But jail brought one positive developments for Sarishvili: on May 4, 1989, Sarishvili and Chanturia wed inside prison walls.
Although Georgia obtained independence soon after, Sarishvili and the NDP quickly fell into the opposition’s camp once more. Now, it was one-time ally Zviad Gamsakhurdia, Georgia’s first president, who they fought to depose.
They eventually succeeded. The NDP were among the forces which overthrow Gamsakhurdia, eventually leading to the presidency of Eduard Shevardnadze. Sarishvili briefly held the post of vice-prime minister in 1993. She resigned in protest as Shevardnadze brought Georgia into the CIS.
On December 3, 1994, four gunmen attacked Sarishvili and Chanturia in their car on the eve of an NDP party congress. Chanturia and his guard were killed. Sarishvili barely survived.
The assassination is still officially unsolved.
Taking over the helm of the NDP, Sarishvili called for the resignation of Shevardnadze’s entire cabinet, including then-state security minister Igor Giorgadze.
By 2003, Sarishvili had changed her stance. The NDP leader became a spokeswoman for a pro-Shevardnadze election bloc in that year’s parliamentary elections.
She did not question the fairness of the elections, later widely condemned as rigged, nor did she support the revolution which followed.
Fall to the political periphery
Sarishvili was in the opposition once again. With the NDP left out of parliament and falling apart, she formed an NGO to oppose Mikheil Saakashvili’s young government.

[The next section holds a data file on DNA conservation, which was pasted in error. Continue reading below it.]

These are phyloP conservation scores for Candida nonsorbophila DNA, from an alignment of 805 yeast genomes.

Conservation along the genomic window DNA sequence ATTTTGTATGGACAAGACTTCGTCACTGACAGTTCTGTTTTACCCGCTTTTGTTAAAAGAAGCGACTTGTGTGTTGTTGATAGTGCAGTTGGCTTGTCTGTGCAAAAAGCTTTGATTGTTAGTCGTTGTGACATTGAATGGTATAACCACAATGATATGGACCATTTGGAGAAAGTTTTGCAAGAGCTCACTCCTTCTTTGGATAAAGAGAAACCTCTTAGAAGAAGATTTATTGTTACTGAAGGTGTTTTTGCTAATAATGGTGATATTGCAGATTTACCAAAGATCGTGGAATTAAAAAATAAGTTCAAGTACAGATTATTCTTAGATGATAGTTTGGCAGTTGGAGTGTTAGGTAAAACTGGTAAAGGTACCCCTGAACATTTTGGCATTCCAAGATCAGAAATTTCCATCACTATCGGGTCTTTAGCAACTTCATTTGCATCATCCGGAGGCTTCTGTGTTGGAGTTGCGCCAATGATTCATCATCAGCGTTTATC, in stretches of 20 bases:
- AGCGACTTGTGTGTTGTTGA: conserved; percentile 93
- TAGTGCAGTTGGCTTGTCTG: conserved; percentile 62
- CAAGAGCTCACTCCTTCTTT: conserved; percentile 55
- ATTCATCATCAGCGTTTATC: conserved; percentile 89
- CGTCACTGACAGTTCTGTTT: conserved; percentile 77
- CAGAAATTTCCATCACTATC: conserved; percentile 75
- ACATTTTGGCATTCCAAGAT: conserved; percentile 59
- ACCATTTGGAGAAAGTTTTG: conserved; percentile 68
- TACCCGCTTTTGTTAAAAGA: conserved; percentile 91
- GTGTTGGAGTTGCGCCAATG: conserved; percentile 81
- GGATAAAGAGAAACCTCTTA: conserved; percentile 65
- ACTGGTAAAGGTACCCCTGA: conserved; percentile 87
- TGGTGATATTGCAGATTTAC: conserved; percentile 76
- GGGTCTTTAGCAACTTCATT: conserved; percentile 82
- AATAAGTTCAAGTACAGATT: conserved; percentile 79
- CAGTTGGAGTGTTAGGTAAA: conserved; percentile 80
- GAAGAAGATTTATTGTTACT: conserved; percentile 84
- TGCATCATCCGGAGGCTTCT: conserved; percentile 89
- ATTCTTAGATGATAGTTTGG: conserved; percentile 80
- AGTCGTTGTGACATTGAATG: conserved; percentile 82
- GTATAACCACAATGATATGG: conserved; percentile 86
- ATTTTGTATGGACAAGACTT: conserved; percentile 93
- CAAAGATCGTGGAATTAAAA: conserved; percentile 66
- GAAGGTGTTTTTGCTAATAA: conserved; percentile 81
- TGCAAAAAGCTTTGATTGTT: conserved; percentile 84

Later, to the surprise of many Georgians, she took over a charity foundation belonging to Igor Giorgadze. Giorgadze, wanted by Interpol and sheltered by Russia, is charged with an assassination attempt against Shevardnadze and speculated to be a likely suspect in Chanturia’s killing.
In September 2006, authorities detained 29 Giorgadze supporters on charges of plotting a violent coup; a court later sentenced 13 to prison sentences of up to eight-and-a-half years. Sarishvili, who insists there was no coup plot, has no answer for why she was not also arrested.
While she has since distanced herself from the wanted ex-minister—“because of Giorgadze’s political passiveness,” in her words—her Imedi party is widely perceived as associated with Moscow.
Advocates a neutral Georgia
For her part, Sarishvili laughs at allegations of pro-Moscow sympathies, saying she is a realist. She is the only candidate in outspoken protest of Georgia’s bid for NATO membership, and predicts that if Saakashvili is reelected, his “unbalanced” US-oriented foreign policy will lead to the ultimate loss of secessionist Abkhazia and South Ossetia.
It will take Russian cooperation, she says, to settle those conflicts.
She emphasizes that her call for neutrality means no political alliances, whether with NATO or the CIS.
“When I was a dissident to the Kremlin, I was referred to as America’s agent. Today, in the same Bolshevist-minded government, I’m considered a Russian agent, because I say that improving relations with Russia and other neighboring states is the best way to save Georgia,” she said on “Prime Time.”